Spring Again At Last: The Return of Changeling: The Dreaming

When most people describe the World of Darkness the first thing that tends to come up is gritty street wars fought between the undead and other horrors of the night. Sometimes that includes hyper violent Garou burning with deep bloody passions trying desperately to stop creeping death from consuming mother Earth, or Nephandi seeking to corrupt all they touch. However, for some, the World of Darkness is very different.  

Underlying the horrors of the first 4 WoD titles is the hidden chimerical world of Changeling: The Dreaming. When I started gaming in my mid-teens, I lived in a town where Changeling was so popular, our local LARP crew built home brew Mind’s Eye Theatre rules because they couldn’t wait for Shining Host to dive into the capricious machinations of the fae.  

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When I left my early gaming bubbles I was surprised to discover that Changeling is not the universally loved game I was familiar with. I have heard from more than a few people that Changeling is a fine game, but it doesn’t belong in the World of Darkness. So when the Changeling: The Dreaming 20th Anniversary Kickstarter succeeded with flying colors I was excited, not only that Changeling might have another life, but that with a 20th Anniversary edition the full scope of tragedy and horror Changeling represents might be brought into focus for a wider swath of players.

In many ways, the writers for C20 faced greater challenges than previous 20th Anniversary developers. Changeling never got a Revised edition, but unlike the other games in the World of Darkness, Changeling changed focus and central themes more than once during its life. There are several corners of the world that haven’t received any meaningful attention since 1st edition. The result was almost every Changeling book broke new ground, creating a much broader array of content than the line’s relatively modest word count would indicate, with several concepts and rules that were woefully out of date.

Themes

C20 tackled this challenge head on, and accomplished transforming one of the most diverse and honestly inconsistent games in the World of Darkness into a poignant, modern role playing experience. The greatest testament to this accomplishment is the sheer number of WoD fan posts I’ve seen talking about how they didn’t like CtD, but they are loving C20.

Changeling is 1 part politics, 1 part Cthonic horror, 3 parts psychological tragedy built on a pathological fear of death and loss, and some indeterminate amount of whimsy and wonder which serves more than anything to bring the first three elements into deep and painful contrast. C20 is the first Changeling book that captures every emanation of that often indescribable, unshaped mass and weaves it into a coherent whole.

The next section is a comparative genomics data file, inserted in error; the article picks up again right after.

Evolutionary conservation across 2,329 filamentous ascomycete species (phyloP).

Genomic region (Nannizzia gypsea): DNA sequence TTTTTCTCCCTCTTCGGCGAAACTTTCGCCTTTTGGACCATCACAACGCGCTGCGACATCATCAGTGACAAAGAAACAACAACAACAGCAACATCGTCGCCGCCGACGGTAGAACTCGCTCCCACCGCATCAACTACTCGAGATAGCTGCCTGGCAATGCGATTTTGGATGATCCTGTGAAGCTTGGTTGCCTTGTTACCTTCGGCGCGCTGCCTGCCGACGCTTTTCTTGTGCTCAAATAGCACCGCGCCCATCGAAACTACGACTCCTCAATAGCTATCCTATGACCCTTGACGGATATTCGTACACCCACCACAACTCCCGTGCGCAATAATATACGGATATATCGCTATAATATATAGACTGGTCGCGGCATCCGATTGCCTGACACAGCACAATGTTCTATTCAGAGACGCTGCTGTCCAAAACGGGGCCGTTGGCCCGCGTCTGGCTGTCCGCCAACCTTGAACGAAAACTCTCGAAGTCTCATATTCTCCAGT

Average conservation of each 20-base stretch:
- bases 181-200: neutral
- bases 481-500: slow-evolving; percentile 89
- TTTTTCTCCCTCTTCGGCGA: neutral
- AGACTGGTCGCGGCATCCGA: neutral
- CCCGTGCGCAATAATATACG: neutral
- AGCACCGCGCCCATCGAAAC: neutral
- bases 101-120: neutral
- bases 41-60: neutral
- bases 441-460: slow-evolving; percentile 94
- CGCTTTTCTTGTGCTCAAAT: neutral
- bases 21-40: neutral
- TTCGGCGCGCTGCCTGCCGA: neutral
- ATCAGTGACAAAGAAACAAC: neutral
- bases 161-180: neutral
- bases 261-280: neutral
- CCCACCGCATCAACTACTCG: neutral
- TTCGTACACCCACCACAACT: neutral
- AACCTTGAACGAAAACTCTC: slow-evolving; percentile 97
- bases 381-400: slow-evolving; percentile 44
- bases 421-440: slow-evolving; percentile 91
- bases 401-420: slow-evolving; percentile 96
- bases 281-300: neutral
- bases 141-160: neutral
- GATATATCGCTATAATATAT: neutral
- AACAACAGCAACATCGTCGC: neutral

Woo Hoo by Lydia Burris (http://www.lydiaburris.com)

Rules

While the thematic cohesion is a huge win, C20’s greatest accomplishment is tackling the often misunderstood rules system of Changeling. This is done, not only by tying it up into a much more balanced and manageable package, but actually expanding on the system with the concept of Unleashing. Changelings from previous editions were powerful, but deeply limited in how they could apply that power.

With the new magic rules, they now feel much more like the fae of myth and legend, able to wield the raw force of creation, but with often unpredictable and occasionally terrifying results. I have run and played in con games that used the early version of Unleashing shared during the Kickstarter and it adds a satisfying and mythic scale to the game. Beyond Unleashing, the Arts and Realms received an extensive cleanup. They were expanded in some areas, and minimized in others, resulting in a far more coherent and thematically engaging whole.

Storytelling Banality

C20 also borrows a page from modern narrative systems and builds explicit systems around your character’s emotional relationship to the world. This emphasizes the omnipresent threat of banality. In previous editions of the game, characters had a toxic (but often generic) relationship with banality. Now when you build a character, you select a variety of banality triggers, including a trigger that is unique to your character called your antithesis.  

This trigger is something the rest of your motley may find to be a minor nuisance, or in extreme cases may even garner glamour from. To you, it is the epitome of the creeping death of the coming winter. Some of the trigger dynamics could stand to be broader than they currently are, including the seeming triggers, which feel entirely too specific to me and are occasionally inappropriate for Thallain or Gallain characters, but the overall system adds a deeply personal relationship to banality that meaningfully enriches the game.